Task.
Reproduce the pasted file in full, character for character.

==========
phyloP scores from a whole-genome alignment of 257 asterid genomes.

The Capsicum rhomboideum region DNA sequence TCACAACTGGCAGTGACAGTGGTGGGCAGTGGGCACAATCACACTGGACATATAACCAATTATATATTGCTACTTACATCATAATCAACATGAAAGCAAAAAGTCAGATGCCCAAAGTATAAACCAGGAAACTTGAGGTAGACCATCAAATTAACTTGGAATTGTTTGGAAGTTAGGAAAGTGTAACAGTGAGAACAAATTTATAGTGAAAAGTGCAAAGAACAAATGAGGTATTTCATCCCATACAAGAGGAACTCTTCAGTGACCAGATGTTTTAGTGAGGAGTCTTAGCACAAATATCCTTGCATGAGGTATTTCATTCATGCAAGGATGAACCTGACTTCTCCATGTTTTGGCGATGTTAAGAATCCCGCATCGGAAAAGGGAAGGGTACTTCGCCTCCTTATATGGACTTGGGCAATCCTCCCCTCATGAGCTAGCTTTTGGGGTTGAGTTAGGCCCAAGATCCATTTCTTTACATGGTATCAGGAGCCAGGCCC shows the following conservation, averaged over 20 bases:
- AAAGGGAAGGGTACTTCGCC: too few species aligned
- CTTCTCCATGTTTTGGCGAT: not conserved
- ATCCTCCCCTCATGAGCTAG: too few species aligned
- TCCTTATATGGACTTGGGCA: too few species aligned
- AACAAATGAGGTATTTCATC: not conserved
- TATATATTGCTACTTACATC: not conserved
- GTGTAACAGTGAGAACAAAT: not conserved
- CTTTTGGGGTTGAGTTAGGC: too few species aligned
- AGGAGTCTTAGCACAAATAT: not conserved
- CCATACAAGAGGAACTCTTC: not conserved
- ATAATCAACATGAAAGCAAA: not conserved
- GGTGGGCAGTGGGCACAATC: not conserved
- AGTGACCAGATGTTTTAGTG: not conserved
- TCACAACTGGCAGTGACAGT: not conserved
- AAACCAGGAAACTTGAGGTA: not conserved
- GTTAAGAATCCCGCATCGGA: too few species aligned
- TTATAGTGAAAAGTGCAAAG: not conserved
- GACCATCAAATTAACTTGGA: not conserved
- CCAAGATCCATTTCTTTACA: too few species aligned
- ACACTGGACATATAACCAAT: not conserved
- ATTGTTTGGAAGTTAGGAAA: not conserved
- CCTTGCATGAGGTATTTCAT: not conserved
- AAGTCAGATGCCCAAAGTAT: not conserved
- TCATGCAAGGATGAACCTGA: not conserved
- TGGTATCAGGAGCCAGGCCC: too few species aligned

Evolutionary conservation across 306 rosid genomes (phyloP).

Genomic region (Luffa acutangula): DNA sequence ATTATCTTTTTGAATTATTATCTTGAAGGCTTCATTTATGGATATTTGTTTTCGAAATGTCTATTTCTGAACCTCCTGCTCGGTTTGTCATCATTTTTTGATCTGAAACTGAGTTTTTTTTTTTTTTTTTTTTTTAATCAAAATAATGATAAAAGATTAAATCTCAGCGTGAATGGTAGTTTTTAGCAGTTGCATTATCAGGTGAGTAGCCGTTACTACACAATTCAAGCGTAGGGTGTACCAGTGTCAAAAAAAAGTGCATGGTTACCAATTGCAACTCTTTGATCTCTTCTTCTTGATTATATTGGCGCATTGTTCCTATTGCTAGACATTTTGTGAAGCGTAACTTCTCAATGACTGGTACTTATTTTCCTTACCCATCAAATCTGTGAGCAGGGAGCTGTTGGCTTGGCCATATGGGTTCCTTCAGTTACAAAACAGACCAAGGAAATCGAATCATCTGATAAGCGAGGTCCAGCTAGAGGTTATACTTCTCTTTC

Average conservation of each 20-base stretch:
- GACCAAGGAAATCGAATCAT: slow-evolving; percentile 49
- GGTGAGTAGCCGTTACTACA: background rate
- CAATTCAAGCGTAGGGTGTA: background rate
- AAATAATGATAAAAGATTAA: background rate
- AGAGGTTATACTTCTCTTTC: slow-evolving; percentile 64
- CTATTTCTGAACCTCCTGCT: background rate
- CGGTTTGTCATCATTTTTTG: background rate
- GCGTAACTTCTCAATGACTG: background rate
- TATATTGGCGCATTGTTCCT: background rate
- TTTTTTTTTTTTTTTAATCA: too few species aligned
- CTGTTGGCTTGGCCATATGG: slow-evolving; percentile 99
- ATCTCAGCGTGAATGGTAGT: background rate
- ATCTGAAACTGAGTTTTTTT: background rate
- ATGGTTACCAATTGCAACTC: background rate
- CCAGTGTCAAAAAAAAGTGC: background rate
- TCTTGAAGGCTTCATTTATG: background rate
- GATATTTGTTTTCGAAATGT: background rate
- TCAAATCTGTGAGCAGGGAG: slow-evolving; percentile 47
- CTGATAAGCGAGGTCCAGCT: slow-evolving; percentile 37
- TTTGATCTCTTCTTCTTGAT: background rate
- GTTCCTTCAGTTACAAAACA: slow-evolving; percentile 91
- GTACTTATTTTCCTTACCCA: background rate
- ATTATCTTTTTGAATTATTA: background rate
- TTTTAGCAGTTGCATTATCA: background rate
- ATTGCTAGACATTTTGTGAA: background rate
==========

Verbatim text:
phyloP scores from a whole-genome alignment of 257 asterid genomes.

The Capsicum rhomboideum region DNA sequence TCACAACTGGCAGTGACAGTGGTGGGCAGTGGGCACAATCACACTGGACATATAACCAATTATATATTGCTACTTACATCATAATCAACATGAAAGCAAAAAGTCAGATGCCCAAAGTATAAACCAGGAAACTTGAGGTAGACCATCAAATTAACTTGGAATTGTTTGGAAGTTAGGAAAGTGTAACAGTGAGAACAAATTTATAGTGAAAAGTGCAAAGAACAAATGAGGTATTTCATCCCATACAAGAGGAACTCTTCAGTGACCAGATGTTTTAGTGAGGAGTCTTAGCACAAATATCCTTGCATGAGGTATTTCATTCATGCAAGGATGAACCTGACTTCTCCATGTTTTGGCGATGTTAAGAATCCCGCATCGGAAAAGGGAAGGGTACTTCGCCTCCTTATATGGACTTGGGCAATCCTCCCCTCATGAGCTAGCTTTTGGGGTTGAGTTAGGCCCAAGATCCATTTCTTTACATGGTATCAGGAGCCAGGCCC shows the following conservation, averaged over 20 bases:
- AAAGGGAAGGGTACTTCGCC: too few species aligned
- CTTCTCCATGTTTTGGCGAT: not conserved
- ATCCTCCCCTCATGAGCTAG: too few species aligned
- TCCTTATATGGACTTGGGCA: too few species aligned
- AACAAATGAGGTATTTCATC: not conserved
- TATATATTGCTACTTACATC: not conserved
- GTGTAACAGTGAGAACAAAT: not conserved
- CTTTTGGGGTTGAGTTAGGC: too few species aligned
- AGGAGTCTTAGCACAAATAT: not conserved
- CCATACAAGAGGAACTCTTC: not conserved
- ATAATCAACATGAAAGCAAA: not conserved
- GGTGGGCAGTGGGCACAATC: not conserved
- AGTGACCAGATGTTTTAGTG: not conserved
- TCACAACTGGCAGTGACAGT: not conserved
- AAACCAGGAAACTTGAGGTA: not conserved
- GTTAAGAATCCCGCATCGGA: too few species aligned
- TTATAGTGAAAAGTGCAAAG: not conserved
- GACCATCAAATTAACTTGGA: not conserved
- CCAAGATCCATTTCTTTACA: too few species aligned
- ACACTGGACATATAACCAAT: not conserved
- ATTGTTTGGAAGTTAGGAAA: not conserved
- CCTTGCATGAGGTATTTCAT: not conserved
- AAGTCAGATGCCCAAAGTAT: not conserved
- TCATGCAAGGATGAACCTGA: not conserved
- TGGTATCAGGAGCCAGGCCC: too few species aligned

Evolutionary conservation across 306 rosid genomes (phyloP).

Genomic region (Luffa acutangula): DNA sequence ATTATCTTTTTGAATTATTATCTTGAAGGCTTCATTTATGGATATTTGTTTTCGAAATGTCTATTTCTGAACCTCCTGCTCGGTTTGTCATCATTTTTTGATCTGAAACTGAGTTTTTTTTTTTTTTTTTTTTTTAATCAAAATAATGATAAAAGATTAAATCTCAGCGTGAATGGTAGTTTTTAGCAGTTGCATTATCAGGTGAGTAGCCGTTACTACACAATTCAAGCGTAGGGTGTACCAGTGTCAAAAAAAAGTGCATGGTTACCAATTGCAACTCTTTGATCTCTTCTTCTTGATTATATTGGCGCATTGTTCCTATTGCTAGACATTTTGTGAAGCGTAACTTCTCAATGACTGGTACTTATTTTCCTTACCCATCAAATCTGTGAGCAGGGAGCTGTTGGCTTGGCCATATGGGTTCCTTCAGTTACAAAACAGACCAAGGAAATCGAATCATCTGATAAGCGAGGTCCAGCTAGAGGTTATACTTCTCTTTC

Average conservation of each 20-base stretch:
- GACCAAGGAAATCGAATCAT: slow-evolving; percentile 49
- GGTGAGTAGCCGTTACTACA: background rate
- CAATTCAAGCGTAGGGTGTA: background rate
- AAATAATGATAAAAGATTAA: background rate
- AGAGGTTATACTTCTCTTTC: slow-evolving; percentile 64
- CTATTTCTGAACCTCCTGCT: background rate
- CGGTTTGTCATCATTTTTTG: background rate
- GCGTAACTTCTCAATGACTG: background rate
- TATATTGGCGCATTGTTCCT: background rate
- TTTTTTTTTTTTTTTAATCA: too few species aligned
- CTGTTGGCTTGGCCATATGG: slow-evolving; percentile 99
- ATCTCAGCGTGAATGGTAGT: background rate
- ATCTGAAACTGAGTTTTTTT: background rate
- ATGGTTACCAATTGCAACTC: background rate
- CCAGTGTCAAAAAAAAGTGC: background rate
- TCTTGAAGGCTTCATTTATG: background rate
- GATATTTGTTTTCGAAATGT: background rate
- TCAAATCTGTGAGCAGGGAG: slow-evolving; percentile 47
- CTGATAAGCGAGGTCCAGCT: slow-evolving; percentile 37
- TTTGATCTCTTCTTCTTGAT: background rate
- GTTCCTTCAGTTACAAAACA: slow-evolving; percentile 91
- GTACTTATTTTCCTTACCCA: background rate
- ATTATCTTTTTGAATTATTA: background rate
- TTTTAGCAGTTGCATTATCA: background rate
- ATTGCTAGACATTTTGTGAA: background rate